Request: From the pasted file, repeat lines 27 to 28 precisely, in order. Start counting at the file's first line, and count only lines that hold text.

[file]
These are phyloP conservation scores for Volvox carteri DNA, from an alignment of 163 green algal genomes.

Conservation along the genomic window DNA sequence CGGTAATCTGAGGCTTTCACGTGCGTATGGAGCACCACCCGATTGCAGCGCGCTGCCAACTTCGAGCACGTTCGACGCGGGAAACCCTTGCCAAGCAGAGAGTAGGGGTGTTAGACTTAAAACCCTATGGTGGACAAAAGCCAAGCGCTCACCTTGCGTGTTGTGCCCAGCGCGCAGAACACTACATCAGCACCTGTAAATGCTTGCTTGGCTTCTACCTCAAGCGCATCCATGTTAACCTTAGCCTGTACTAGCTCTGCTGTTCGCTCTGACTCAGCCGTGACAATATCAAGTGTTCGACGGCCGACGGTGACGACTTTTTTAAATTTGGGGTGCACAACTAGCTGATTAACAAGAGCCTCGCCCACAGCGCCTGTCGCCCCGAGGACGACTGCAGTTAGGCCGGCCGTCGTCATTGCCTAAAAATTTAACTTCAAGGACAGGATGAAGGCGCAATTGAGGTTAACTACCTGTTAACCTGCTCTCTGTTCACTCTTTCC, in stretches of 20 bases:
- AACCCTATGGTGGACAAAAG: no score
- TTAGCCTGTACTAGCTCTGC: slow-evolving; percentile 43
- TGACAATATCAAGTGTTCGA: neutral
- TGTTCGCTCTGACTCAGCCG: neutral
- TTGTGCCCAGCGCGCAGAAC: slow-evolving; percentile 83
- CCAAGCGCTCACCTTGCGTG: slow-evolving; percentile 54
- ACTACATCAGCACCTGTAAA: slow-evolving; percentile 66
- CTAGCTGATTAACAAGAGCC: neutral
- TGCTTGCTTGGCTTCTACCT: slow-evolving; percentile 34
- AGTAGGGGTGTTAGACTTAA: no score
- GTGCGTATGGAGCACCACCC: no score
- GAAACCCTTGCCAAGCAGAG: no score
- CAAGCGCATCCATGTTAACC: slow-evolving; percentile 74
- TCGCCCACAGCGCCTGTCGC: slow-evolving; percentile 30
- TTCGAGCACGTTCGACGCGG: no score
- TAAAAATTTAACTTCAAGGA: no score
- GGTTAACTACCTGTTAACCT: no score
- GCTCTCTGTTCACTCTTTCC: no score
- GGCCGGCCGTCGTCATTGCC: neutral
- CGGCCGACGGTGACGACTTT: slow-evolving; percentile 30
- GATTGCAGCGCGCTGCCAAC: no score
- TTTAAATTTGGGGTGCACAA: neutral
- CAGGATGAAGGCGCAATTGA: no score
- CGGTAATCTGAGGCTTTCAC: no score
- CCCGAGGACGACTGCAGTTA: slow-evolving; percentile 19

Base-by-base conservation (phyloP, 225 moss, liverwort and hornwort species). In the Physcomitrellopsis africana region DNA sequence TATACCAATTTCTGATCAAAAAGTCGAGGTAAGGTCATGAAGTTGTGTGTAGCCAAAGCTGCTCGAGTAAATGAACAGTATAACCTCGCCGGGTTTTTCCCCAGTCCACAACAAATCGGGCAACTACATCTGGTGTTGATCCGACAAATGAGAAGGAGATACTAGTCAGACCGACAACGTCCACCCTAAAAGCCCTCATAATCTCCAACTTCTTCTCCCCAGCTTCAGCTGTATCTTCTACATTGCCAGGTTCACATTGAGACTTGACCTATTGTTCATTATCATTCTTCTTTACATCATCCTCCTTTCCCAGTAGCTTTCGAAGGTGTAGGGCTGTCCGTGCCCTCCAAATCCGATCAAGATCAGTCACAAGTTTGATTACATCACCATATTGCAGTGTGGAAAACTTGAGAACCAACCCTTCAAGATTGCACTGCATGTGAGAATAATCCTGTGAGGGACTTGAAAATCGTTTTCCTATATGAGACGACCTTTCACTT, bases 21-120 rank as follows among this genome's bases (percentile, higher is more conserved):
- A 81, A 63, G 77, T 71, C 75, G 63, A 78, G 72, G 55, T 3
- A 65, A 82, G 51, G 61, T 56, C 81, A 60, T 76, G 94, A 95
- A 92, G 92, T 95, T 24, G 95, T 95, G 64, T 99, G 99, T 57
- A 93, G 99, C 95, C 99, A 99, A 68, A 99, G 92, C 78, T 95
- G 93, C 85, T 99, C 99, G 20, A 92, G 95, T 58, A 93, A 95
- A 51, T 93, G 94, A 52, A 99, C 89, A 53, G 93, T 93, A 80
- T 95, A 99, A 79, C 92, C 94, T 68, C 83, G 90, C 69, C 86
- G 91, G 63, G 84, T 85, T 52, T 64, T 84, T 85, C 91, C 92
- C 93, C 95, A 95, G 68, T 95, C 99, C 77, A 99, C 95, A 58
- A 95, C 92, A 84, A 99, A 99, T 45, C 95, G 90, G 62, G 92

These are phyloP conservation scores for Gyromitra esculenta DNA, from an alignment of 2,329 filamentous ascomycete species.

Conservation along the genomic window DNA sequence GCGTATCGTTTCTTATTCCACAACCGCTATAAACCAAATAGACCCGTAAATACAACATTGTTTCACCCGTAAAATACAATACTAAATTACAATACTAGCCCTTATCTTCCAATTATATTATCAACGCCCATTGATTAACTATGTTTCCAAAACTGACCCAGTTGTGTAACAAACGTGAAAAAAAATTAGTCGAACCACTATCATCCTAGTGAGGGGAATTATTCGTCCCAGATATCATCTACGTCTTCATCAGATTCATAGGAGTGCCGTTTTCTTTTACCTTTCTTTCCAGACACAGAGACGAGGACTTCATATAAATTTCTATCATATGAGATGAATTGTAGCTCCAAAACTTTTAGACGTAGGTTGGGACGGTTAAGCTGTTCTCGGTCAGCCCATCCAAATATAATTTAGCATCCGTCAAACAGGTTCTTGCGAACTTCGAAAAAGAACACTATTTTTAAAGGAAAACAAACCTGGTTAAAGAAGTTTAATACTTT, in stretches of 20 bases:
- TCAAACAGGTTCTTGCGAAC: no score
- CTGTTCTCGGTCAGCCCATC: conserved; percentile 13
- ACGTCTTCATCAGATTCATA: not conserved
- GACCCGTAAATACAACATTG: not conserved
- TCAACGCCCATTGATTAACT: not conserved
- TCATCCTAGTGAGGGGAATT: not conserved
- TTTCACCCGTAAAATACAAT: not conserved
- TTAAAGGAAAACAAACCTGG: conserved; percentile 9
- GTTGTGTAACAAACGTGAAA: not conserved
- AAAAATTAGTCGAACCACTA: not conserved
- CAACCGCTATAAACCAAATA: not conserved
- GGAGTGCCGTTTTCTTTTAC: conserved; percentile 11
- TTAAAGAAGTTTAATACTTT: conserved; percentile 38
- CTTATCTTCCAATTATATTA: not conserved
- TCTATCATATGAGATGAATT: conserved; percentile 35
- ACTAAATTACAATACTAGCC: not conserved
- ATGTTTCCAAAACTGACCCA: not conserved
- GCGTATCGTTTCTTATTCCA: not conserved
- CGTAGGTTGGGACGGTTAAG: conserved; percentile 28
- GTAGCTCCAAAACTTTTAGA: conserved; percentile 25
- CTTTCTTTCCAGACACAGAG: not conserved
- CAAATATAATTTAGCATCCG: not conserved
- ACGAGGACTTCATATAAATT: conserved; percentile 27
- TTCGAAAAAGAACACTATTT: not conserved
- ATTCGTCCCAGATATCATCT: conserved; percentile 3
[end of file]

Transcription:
- CCCGAGGACGACTGCAGTTA: slow-evolving; percentile 19

Base-by-base conservation (phyloP, 225 moss, liverwort and hornwort species). In the Physcomitrellopsis africana region DNA sequence TATACCAATTTCTGATCAAAAAGTCGAGGTAAGGTCATGAAGTTGTGTGTAGCCAAAGCTGCTCGAGTAAATGAACAGTATAACCTCGCCGGGTTTTTCCCCAGTCCACAACAAATCGGGCAACTACATCTGGTGTTGATCCGACAAATGAGAAGGAGATACTAGTCAGACCGACAACGTCCACCCTAAAAGCCCTCATAATCTCCAACTTCTTCTCCCCAGCTTCAGCTGTATCTTCTACATTGCCAGGTTCACATTGAGACTTGACCTATTGTTCATTATCATTCTTCTTTACATCATCCTCCTTTCCCAGTAGCTTTCGAAGGTGTAGGGCTGTCCGTGCCCTCCAAATCCGATCAAGATCAGTCACAAGTTTGATTACATCACCATATTGCAGTGTGGAAAACTTGAGAACCAACCCTTCAAGATTGCACTGCATGTGAGAATAATCCTGTGAGGGACTTGAAAATCGTTTTCCTATATGAGACGACCTTTCACTT, bases 21-120 rank as follows among this genome's bases (percentile, higher is more conserved):